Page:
Notre Dame or a Durban township? Sustainability advocates are divided on the best way to push the energy efficiency message
By Megan Darby
“The words ‘energy efficiency’ are very boring to most people – they fall asleep by the third syllable.”
That, for Farhana Yamin, is one of the main reasons green building initiatives have yet to take off in a big way.
She wants to see iconic buildings get a low carbon makeover, to capture the public imagination: “In emissions terms they may not be so significant, but in communications terms they are very big.”
The head of Track Zero, a think-tank advocating a long term global net zero emissions target, is at a round table with construction executives.
As part of Climate Week Paris, they are trying to pull together a “buildings day” at UN climate negotiations in December.
This would showcase the potential to slash emissions from new and existing buildings – but where to start?
There is some support for the idea of eye-catching refurbishment projects. It has been done, most notably with the Empire State Building in New York.
RTCC asks which structures people in the room would most like to get their hands on.
Notre Dame, a cathedral 800 years in the making and top Paris attraction, is one suggestion.
London’s “Gherkin”, a 41-storey office block, is another. Built just over a decade ago, it was supposed to use half the energy of a traditional skyscraper, but the reality was different. Tenants eschewed the natural ventilation on offer, preferring energy-hungry air conditioning.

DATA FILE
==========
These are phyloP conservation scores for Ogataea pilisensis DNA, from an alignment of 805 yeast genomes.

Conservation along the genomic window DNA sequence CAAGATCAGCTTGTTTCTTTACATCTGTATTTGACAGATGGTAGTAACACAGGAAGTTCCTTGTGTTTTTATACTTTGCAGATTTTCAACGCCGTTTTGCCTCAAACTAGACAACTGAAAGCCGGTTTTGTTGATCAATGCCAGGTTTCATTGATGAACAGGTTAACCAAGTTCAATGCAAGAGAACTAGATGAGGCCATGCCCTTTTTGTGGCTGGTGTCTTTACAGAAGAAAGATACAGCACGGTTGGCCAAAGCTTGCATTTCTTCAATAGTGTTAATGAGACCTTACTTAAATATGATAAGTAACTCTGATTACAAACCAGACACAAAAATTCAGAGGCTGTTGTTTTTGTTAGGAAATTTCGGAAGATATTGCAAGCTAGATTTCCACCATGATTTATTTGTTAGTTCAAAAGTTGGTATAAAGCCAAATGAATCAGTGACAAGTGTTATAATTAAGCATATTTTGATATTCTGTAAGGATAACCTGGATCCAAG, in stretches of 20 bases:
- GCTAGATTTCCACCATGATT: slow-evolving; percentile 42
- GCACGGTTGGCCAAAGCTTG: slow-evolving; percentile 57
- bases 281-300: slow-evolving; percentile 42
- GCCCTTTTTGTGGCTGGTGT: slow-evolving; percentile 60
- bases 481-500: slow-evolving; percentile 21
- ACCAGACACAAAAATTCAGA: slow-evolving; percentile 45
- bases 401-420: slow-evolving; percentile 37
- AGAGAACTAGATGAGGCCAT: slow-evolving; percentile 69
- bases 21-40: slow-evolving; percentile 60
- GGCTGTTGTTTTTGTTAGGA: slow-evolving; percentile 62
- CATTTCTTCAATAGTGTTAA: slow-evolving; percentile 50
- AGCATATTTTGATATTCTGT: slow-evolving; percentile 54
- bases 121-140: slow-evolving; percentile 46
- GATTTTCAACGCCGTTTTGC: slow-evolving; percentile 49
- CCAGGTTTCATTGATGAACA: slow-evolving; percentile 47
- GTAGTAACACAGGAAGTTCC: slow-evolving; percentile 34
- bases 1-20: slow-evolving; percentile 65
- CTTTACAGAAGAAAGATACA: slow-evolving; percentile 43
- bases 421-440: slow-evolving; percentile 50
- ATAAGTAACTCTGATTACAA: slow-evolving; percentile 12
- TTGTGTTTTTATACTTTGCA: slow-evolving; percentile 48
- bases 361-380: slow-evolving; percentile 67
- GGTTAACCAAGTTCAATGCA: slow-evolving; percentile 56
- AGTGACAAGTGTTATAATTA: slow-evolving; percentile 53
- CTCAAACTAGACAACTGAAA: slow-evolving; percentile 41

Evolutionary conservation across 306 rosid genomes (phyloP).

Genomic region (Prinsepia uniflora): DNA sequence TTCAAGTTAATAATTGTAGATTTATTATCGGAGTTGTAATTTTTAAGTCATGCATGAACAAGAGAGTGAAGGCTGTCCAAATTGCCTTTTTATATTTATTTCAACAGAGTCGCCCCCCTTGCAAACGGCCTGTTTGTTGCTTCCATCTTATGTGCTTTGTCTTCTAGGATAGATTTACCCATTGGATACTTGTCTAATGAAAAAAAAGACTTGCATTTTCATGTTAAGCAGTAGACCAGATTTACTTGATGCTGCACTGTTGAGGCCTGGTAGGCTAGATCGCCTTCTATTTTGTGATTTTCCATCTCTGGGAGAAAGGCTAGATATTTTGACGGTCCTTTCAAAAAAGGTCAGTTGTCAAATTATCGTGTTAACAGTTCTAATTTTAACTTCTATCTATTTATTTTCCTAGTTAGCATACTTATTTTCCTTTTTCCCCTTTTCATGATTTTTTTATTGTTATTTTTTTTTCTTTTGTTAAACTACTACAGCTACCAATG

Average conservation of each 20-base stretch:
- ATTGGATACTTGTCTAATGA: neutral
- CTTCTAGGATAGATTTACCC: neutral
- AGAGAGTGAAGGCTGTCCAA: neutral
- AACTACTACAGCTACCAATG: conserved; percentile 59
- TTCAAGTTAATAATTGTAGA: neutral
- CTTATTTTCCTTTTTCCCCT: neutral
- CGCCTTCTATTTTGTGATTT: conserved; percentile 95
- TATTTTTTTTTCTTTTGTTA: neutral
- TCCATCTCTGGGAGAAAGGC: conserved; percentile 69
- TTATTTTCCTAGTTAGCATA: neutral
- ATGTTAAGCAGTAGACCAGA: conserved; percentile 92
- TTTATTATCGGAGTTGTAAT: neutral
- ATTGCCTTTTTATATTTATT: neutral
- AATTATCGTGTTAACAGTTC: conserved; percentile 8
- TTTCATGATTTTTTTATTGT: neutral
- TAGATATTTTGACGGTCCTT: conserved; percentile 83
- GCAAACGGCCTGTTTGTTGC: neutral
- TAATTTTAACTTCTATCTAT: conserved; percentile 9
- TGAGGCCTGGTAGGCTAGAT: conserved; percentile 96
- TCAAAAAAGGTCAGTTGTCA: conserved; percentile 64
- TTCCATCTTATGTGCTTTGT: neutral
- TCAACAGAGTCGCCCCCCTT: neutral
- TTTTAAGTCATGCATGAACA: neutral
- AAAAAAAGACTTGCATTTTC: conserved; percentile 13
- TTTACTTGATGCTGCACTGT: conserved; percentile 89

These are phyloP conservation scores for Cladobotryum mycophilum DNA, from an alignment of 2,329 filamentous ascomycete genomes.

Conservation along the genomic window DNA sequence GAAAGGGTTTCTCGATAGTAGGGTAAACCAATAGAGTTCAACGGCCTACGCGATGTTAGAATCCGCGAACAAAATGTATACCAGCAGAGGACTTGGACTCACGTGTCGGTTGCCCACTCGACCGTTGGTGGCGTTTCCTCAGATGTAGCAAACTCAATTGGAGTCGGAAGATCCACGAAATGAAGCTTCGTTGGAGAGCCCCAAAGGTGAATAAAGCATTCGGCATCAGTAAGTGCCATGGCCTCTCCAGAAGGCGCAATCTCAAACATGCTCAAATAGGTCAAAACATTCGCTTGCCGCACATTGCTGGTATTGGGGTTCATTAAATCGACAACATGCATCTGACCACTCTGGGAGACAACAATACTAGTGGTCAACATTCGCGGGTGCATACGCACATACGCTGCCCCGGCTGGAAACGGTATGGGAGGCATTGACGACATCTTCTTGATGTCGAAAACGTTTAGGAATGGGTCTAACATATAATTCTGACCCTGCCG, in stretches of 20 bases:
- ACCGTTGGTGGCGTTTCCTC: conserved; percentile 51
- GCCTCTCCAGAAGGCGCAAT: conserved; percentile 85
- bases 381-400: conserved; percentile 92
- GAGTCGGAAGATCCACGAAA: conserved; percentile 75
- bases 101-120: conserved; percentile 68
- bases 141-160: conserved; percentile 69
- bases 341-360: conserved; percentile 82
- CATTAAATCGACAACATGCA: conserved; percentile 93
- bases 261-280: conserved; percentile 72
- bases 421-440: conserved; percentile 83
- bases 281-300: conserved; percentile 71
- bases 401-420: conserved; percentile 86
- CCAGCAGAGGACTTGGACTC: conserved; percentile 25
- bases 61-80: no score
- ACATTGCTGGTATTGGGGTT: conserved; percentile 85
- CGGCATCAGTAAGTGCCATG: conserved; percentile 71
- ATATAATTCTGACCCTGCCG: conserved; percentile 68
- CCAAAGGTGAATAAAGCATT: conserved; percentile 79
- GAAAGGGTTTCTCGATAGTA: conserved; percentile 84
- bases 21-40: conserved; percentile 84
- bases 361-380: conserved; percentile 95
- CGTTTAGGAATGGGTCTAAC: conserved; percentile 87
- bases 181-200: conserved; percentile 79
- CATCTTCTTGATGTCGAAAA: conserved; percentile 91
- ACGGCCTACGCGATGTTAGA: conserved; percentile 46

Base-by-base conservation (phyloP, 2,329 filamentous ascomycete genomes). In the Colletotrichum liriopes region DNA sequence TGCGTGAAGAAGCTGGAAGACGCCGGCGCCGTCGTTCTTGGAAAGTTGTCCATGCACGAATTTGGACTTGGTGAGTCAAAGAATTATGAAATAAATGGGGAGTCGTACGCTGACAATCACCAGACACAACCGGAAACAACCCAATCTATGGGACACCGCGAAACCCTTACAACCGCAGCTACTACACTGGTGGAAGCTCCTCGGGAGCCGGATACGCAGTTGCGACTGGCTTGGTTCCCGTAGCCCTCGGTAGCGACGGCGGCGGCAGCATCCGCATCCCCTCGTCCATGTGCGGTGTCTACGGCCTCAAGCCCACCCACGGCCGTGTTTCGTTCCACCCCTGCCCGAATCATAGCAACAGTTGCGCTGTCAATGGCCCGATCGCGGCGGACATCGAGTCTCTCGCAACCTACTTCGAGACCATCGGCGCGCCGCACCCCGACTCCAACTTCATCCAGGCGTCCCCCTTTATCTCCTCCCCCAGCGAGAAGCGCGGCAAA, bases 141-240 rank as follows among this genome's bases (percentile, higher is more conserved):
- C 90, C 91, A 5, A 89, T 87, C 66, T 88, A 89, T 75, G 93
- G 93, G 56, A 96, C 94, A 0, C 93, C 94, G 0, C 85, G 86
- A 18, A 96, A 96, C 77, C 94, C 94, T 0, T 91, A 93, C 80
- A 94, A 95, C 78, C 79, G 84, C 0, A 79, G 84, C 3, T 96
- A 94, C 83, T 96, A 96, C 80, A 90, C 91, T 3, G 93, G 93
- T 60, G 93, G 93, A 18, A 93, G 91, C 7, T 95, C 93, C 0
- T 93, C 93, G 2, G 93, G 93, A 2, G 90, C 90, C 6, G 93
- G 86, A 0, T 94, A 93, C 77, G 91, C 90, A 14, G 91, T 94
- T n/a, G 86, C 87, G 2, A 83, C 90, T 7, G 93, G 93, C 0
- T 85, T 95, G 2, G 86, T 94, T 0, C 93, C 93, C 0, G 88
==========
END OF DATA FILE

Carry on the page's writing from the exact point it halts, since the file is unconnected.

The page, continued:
Or how about the Taj Mahal? Most of the world’s new buildings in the coming decades will crop up in Asia. There more than anywhere low carbon pioneers need to get the message across.
“It depends what story you want to communicate,” says Alistair Guthrie, of engineering consultancy Arup.
“The Taj Mahal is a great story but it doesn’t use much energy at all, so from an energy efficiency point of view it is not the best example.”
Guthrie favours a more down-to-earth approach: “Forget buildings that look like Willy Wonka’s chocolate factory. People don’t relate to those buildings.”
The largest sub-sector is housing, points out Pascal Eveillard, head of sustainable construction at Saint-Gobain. “Putting the residential sector high on the agenda should be a priority.”
James Drinkwater from the World Green Building Council agrees, citing the revamp of a township in Durban. “A radical improvement of the Empire State Building is nice, it gets public attention, but the message for me has to be better buildings change quality of life,” he says.
In California, revenue from selling emissions permits to big polluters has been funnelled into green improvements for homes and small businesses. A quarter of the budget is reserved for low income communities, says Mary Nichols, head of the California Air Resources Board.
“The number of small businesses involved in this is amazing,” she says. “This is a way to get to grassroots.”
There is general agreement that to succeed, a drive for zero carbon buildings must be about more than emissions.
“It’s about energy security, it’s about less reliance on imports, it’s about more money in people’s pockets,” says Arup’s Guthrie.
Public communications aside, the building sector itself is “not very innovative,” Eveillard says.
Those in the room may be keen to do more, but the wider industry is slow to adopt green materials and technology.
Sandrine Dixson-Decleve, director of the Prince of Wales Corporate Leaders Group and co-host of the discussion with Track0, urges advocates to face up to the challenge.
“If everyone says energy efficiency is the low hanging fruit, why the hell haven’t we got where we wanted to?” she asks. “We have to rally ourselves behind a narrative.”